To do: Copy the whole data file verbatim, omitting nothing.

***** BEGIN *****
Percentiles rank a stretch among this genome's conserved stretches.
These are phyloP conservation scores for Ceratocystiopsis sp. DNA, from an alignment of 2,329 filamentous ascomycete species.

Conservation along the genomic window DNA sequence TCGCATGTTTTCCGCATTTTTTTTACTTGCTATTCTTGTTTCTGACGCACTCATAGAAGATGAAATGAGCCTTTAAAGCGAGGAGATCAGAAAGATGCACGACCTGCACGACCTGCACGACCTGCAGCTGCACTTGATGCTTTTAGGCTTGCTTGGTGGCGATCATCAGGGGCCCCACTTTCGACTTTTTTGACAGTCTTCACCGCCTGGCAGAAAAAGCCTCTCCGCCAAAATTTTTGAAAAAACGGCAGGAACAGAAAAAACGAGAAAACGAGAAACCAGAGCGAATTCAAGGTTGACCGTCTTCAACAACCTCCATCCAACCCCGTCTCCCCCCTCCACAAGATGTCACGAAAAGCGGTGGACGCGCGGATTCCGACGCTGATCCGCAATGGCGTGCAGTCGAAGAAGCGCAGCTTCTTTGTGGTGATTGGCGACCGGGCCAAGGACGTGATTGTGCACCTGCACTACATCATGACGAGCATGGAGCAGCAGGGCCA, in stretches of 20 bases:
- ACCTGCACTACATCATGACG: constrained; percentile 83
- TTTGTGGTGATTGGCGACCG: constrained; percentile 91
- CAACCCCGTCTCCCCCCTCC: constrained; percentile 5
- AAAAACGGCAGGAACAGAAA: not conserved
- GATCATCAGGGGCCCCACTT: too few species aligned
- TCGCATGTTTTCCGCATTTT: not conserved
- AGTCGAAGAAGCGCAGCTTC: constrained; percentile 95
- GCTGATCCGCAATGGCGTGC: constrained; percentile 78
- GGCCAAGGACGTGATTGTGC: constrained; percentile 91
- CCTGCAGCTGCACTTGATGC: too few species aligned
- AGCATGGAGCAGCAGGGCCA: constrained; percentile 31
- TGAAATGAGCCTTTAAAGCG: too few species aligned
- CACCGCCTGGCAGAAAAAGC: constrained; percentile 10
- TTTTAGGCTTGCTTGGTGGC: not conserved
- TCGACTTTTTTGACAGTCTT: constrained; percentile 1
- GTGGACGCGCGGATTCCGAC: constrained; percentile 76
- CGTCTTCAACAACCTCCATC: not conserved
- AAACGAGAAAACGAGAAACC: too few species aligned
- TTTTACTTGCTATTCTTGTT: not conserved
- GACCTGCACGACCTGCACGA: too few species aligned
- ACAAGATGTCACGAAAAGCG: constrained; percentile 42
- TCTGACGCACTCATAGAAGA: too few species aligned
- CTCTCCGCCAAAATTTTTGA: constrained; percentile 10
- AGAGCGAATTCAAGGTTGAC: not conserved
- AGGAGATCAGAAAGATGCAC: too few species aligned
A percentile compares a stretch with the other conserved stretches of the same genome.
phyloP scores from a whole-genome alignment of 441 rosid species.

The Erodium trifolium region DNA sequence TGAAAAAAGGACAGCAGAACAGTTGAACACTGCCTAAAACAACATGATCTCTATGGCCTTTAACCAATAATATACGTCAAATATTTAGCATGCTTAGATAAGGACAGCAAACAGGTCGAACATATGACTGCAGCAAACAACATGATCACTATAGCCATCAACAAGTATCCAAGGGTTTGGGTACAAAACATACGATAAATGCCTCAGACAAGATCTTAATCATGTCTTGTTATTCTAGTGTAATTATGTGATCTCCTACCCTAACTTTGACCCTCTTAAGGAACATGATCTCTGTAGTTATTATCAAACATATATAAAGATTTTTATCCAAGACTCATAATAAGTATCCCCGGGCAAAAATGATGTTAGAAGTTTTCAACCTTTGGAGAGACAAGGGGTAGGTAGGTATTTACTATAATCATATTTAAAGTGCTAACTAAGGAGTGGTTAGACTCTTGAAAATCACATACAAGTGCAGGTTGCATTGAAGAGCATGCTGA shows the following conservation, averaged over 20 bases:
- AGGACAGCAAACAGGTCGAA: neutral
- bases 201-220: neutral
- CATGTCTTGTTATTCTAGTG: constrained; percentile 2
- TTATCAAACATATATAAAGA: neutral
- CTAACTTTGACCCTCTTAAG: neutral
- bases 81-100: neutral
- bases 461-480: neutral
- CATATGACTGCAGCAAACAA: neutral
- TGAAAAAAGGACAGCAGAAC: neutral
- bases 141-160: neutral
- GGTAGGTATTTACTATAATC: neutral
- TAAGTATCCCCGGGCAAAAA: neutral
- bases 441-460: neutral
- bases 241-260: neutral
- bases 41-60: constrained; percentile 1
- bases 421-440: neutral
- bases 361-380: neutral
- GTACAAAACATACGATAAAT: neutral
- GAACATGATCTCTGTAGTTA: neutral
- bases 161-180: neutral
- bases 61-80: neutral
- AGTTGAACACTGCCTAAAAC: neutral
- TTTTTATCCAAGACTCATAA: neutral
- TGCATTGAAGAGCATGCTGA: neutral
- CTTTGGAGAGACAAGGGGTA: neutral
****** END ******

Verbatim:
Percentiles rank a stretch among this genome's conserved stretches.
These are phyloP conservation scores for Ceratocystiopsis sp. DNA, from an alignment of 2,329 filamentous ascomycete species.

Conservation along the genomic window DNA sequence TCGCATGTTTTCCGCATTTTTTTTACTTGCTATTCTTGTTTCTGACGCACTCATAGAAGATGAAATGAGCCTTTAAAGCGAGGAGATCAGAAAGATGCACGACCTGCACGACCTGCACGACCTGCAGCTGCACTTGATGCTTTTAGGCTTGCTTGGTGGCGATCATCAGGGGCCCCACTTTCGACTTTTTTGACAGTCTTCACCGCCTGGCAGAAAAAGCCTCTCCGCCAAAATTTTTGAAAAAACGGCAGGAACAGAAAAAACGAGAAAACGAGAAACCAGAGCGAATTCAAGGTTGACCGTCTTCAACAACCTCCATCCAACCCCGTCTCCCCCCTCCACAAGATGTCACGAAAAGCGGTGGACGCGCGGATTCCGACGCTGATCCGCAATGGCGTGCAGTCGAAGAAGCGCAGCTTCTTTGTGGTGATTGGCGACCGGGCCAAGGACGTGATTGTGCACCTGCACTACATCATGACGAGCATGGAGCAGCAGGGCCA, in stretches of 20 bases:
- ACCTGCACTACATCATGACG: constrained; percentile 83
- TTTGTGGTGATTGGCGACCG: constrained; percentile 91
- CAACCCCGTCTCCCCCCTCC: constrained; percentile 5
- AAAAACGGCAGGAACAGAAA: not conserved
- GATCATCAGGGGCCCCACTT: too few species aligned
- TCGCATGTTTTCCGCATTTT: not conserved
- AGTCGAAGAAGCGCAGCTTC: constrained; percentile 95
- GCTGATCCGCAATGGCGTGC: constrained; percentile 78
- GGCCAAGGACGTGATTGTGC: constrained; percentile 91
- CCTGCAGCTGCACTTGATGC: too few species aligned
- AGCATGGAGCAGCAGGGCCA: constrained; percentile 31
- TGAAATGAGCCTTTAAAGCG: too few species aligned
- CACCGCCTGGCAGAAAAAGC: constrained; percentile 10
- TTTTAGGCTTGCTTGGTGGC: not conserved
- TCGACTTTTTTGACAGTCTT: constrained; percentile 1
- GTGGACGCGCGGATTCCGAC: constrained; percentile 76
- CGTCTTCAACAACCTCCATC: not conserved
- AAACGAGAAAACGAGAAACC: too few species aligned
- TTTTACTTGCTATTCTTGTT: not conserved
- GACCTGCACGACCTGCACGA: too few species aligned
- ACAAGATGTCACGAAAAGCG: constrained; percentile 42
- TCTGACGCACTCATAGAAGA: too few species aligned
- CTCTCCGCCAAAATTTTTGA: constrained; percentile 10
- AGAGCGAATTCAAGGTTGAC: not conserved
- AGGAGATCAGAAAGATGCAC: too few species aligned
A percentile compares a stretch with the other conserved stretches of the same genome.
phyloP scores from a whole-genome alignment of 441 rosid species.

The Erodium trifolium region DNA sequence TGAAAAAAGGACAGCAGAACAGTTGAACACTGCCTAAAACAACATGATCTCTATGGCCTTTAACCAATAATATACGTCAAATATTTAGCATGCTTAGATAAGGACAGCAAACAGGTCGAACATATGACTGCAGCAAACAACATGATCACTATAGCCATCAACAAGTATCCAAGGGTTTGGGTACAAAACATACGATAAATGCCTCAGACAAGATCTTAATCATGTCTTGTTATTCTAGTGTAATTATGTGATCTCCTACCCTAACTTTGACCCTCTTAAGGAACATGATCTCTGTAGTTATTATCAAACATATATAAAGATTTTTATCCAAGACTCATAATAAGTATCCCCGGGCAAAAATGATGTTAGAAGTTTTCAACCTTTGGAGAGACAAGGGGTAGGTAGGTATTTACTATAATCATATTTAAAGTGCTAACTAAGGAGTGGTTAGACTCTTGAAAATCACATACAAGTGCAGGTTGCATTGAAGAGCATGCTGA shows the following conservation, averaged over 20 bases:
- AGGACAGCAAACAGGTCGAA: neutral
- bases 201-220: neutral
- CATGTCTTGTTATTCTAGTG: constrained; percentile 2
- TTATCAAACATATATAAAGA: neutral
- CTAACTTTGACCCTCTTAAG: neutral
- bases 81-100: neutral
- bases 461-480: neutral
- CATATGACTGCAGCAAACAA: neutral
- TGAAAAAAGGACAGCAGAAC: neutral
- bases 141-160: neutral
- GGTAGGTATTTACTATAATC: neutral
- TAAGTATCCCCGGGCAAAAA: neutral
- bases 441-460: neutral
- bases 241-260: neutral
- bases 41-60: constrained; percentile 1
- bases 421-440: neutral
- bases 361-380: neutral
- GTACAAAACATACGATAAAT: neutral
- GAACATGATCTCTGTAGTTA: neutral
- bases 161-180: neutral
- bases 61-80: neutral
- AGTTGAACACTGCCTAAAAC: neutral
- TTTTTATCCAAGACTCATAA: neutral
- TGCATTGAAGAGCATGCTGA: neutral
- CTTTGGAGAGACAAGGGGTA: neutral